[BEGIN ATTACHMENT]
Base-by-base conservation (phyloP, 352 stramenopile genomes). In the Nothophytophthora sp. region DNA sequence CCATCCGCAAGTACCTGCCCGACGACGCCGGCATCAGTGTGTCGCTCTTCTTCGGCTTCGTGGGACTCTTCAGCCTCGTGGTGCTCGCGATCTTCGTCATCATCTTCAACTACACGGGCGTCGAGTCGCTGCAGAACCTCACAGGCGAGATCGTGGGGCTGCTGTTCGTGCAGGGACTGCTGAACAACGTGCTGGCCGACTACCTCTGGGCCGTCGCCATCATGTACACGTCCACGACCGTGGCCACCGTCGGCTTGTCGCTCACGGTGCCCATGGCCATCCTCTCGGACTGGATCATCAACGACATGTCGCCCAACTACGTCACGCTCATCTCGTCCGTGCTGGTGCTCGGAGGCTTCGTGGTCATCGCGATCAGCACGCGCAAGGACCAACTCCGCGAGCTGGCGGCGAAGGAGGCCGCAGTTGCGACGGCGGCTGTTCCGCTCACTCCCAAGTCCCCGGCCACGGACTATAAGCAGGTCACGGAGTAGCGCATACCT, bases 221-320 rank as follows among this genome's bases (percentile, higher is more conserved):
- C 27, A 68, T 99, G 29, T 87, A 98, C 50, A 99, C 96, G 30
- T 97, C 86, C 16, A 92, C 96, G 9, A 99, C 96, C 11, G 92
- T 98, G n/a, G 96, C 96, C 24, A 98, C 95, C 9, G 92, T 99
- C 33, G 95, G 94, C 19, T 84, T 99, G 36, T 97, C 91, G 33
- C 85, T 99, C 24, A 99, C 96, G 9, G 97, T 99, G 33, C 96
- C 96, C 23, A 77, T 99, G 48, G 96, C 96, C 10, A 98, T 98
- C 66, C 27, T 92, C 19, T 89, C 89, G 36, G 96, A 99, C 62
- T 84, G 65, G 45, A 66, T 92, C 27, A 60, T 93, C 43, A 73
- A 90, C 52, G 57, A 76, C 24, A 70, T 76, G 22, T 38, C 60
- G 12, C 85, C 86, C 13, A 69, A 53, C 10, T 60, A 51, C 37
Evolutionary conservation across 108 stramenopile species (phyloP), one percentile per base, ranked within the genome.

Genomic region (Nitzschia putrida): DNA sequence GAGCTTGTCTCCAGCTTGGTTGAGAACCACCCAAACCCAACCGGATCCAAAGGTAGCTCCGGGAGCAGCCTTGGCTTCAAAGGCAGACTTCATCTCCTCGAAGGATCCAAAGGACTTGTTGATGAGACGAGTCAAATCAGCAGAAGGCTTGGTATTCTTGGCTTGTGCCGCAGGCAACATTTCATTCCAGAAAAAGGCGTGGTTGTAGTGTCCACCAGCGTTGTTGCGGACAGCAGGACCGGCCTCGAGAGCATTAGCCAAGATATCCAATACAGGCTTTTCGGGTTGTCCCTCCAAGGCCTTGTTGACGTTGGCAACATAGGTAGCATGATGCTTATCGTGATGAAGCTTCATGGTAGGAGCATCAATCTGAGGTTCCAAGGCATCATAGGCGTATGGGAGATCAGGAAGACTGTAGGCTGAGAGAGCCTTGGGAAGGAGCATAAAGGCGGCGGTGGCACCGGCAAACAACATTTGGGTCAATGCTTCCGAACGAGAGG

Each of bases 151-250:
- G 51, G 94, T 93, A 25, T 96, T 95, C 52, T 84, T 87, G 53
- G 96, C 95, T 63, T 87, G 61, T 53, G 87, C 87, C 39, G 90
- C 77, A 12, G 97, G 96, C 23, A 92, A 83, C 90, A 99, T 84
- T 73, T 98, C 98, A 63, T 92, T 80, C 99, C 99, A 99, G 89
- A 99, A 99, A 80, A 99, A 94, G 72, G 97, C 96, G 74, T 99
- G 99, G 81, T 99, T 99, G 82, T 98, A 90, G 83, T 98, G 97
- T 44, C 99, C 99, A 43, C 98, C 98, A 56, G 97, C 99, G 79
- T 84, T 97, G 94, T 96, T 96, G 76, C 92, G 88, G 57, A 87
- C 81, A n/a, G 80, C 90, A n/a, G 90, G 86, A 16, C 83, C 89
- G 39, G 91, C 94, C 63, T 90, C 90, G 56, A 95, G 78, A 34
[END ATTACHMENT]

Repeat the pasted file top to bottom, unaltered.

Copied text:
Base-by-base conservation (phyloP, 352 stramenopile genomes). In the Nothophytophthora sp. region DNA sequence CCATCCGCAAGTACCTGCCCGACGACGCCGGCATCAGTGTGTCGCTCTTCTTCGGCTTCGTGGGACTCTTCAGCCTCGTGGTGCTCGCGATCTTCGTCATCATCTTCAACTACACGGGCGTCGAGTCGCTGCAGAACCTCACAGGCGAGATCGTGGGGCTGCTGTTCGTGCAGGGACTGCTGAACAACGTGCTGGCCGACTACCTCTGGGCCGTCGCCATCATGTACACGTCCACGACCGTGGCCACCGTCGGCTTGTCGCTCACGGTGCCCATGGCCATCCTCTCGGACTGGATCATCAACGACATGTCGCCCAACTACGTCACGCTCATCTCGTCCGTGCTGGTGCTCGGAGGCTTCGTGGTCATCGCGATCAGCACGCGCAAGGACCAACTCCGCGAGCTGGCGGCGAAGGAGGCCGCAGTTGCGACGGCGGCTGTTCCGCTCACTCCCAAGTCCCCGGCCACGGACTATAAGCAGGTCACGGAGTAGCGCATACCT, bases 221-320 rank as follows among this genome's bases (percentile, higher is more conserved):
- C 27, A 68, T 99, G 29, T 87, A 98, C 50, A 99, C 96, G 30
- T 97, C 86, C 16, A 92, C 96, G 9, A 99, C 96, C 11, G 92
- T 98, G n/a, G 96, C 96, C 24, A 98, C 95, C 9, G 92, T 99
- C 33, G 95, G 94, C 19, T 84, T 99, G 36, T 97, C 91, G 33
- C 85, T 99, C 24, A 99, C 96, G 9, G 97, T 99, G 33, C 96
- C 96, C 23, A 77, T 99, G 48, G 96, C 96, C 10, A 98, T 98
- C 66, C 27, T 92, C 19, T 89, C 89, G 36, G 96, A 99, C 62
- T 84, G 65, G 45, A 66, T 92, C 27, A 60, T 93, C 43, A 73
- A 90, C 52, G 57, A 76, C 24, A 70, T 76, G 22, T 38, C 60
- G 12, C 85, C 86, C 13, A 69, A 53, C 10, T 60, A 51, C 37
Evolutionary conservation across 108 stramenopile species (phyloP), one percentile per base, ranked within the genome.

Genomic region (Nitzschia putrida): DNA sequence GAGCTTGTCTCCAGCTTGGTTGAGAACCACCCAAACCCAACCGGATCCAAAGGTAGCTCCGGGAGCAGCCTTGGCTTCAAAGGCAGACTTCATCTCCTCGAAGGATCCAAAGGACTTGTTGATGAGACGAGTCAAATCAGCAGAAGGCTTGGTATTCTTGGCTTGTGCCGCAGGCAACATTTCATTCCAGAAAAAGGCGTGGTTGTAGTGTCCACCAGCGTTGTTGCGGACAGCAGGACCGGCCTCGAGAGCATTAGCCAAGATATCCAATACAGGCTTTTCGGGTTGTCCCTCCAAGGCCTTGTTGACGTTGGCAACATAGGTAGCATGATGCTTATCGTGATGAAGCTTCATGGTAGGAGCATCAATCTGAGGTTCCAAGGCATCATAGGCGTATGGGAGATCAGGAAGACTGTAGGCTGAGAGAGCCTTGGGAAGGAGCATAAAGGCGGCGGTGGCACCGGCAAACAACATTTGGGTCAATGCTTCCGAACGAGAGG

Each of bases 151-250:
- G 51, G 94, T 93, A 25, T 96, T 95, C 52, T 84, T 87, G 53
- G 96, C 95, T 63, T 87, G 61, T 53, G 87, C 87, C 39, G 90
- C 77, A 12, G 97, G 96, C 23, A 92, A 83, C 90, A 99, T 84
- T 73, T 98, C 98, A 63, T 92, T 80, C 99, C 99, A 99, G 89
- A 99, A 99, A 80, A 99, A 94, G 72, G 97, C 96, G 74, T 99
- G 99, G 81, T 99, T 99, G 82, T 98, A 90, G 83, T 98, G 97
- T 44, C 99, C 99, A 43, C 98, C 98, A 56, G 97, C 99, G 79
- T 84, T 97, G 94, T 96, T 96, G 76, C 92, G 88, G 57, A 87
- C 81, A n/a, G 80, C 90, A n/a, G 90, G 86, A 16, C 83, C 89
- G 39, G 91, C 94, C 63, T 90, C 90, G 56, A 95, G 78, A 34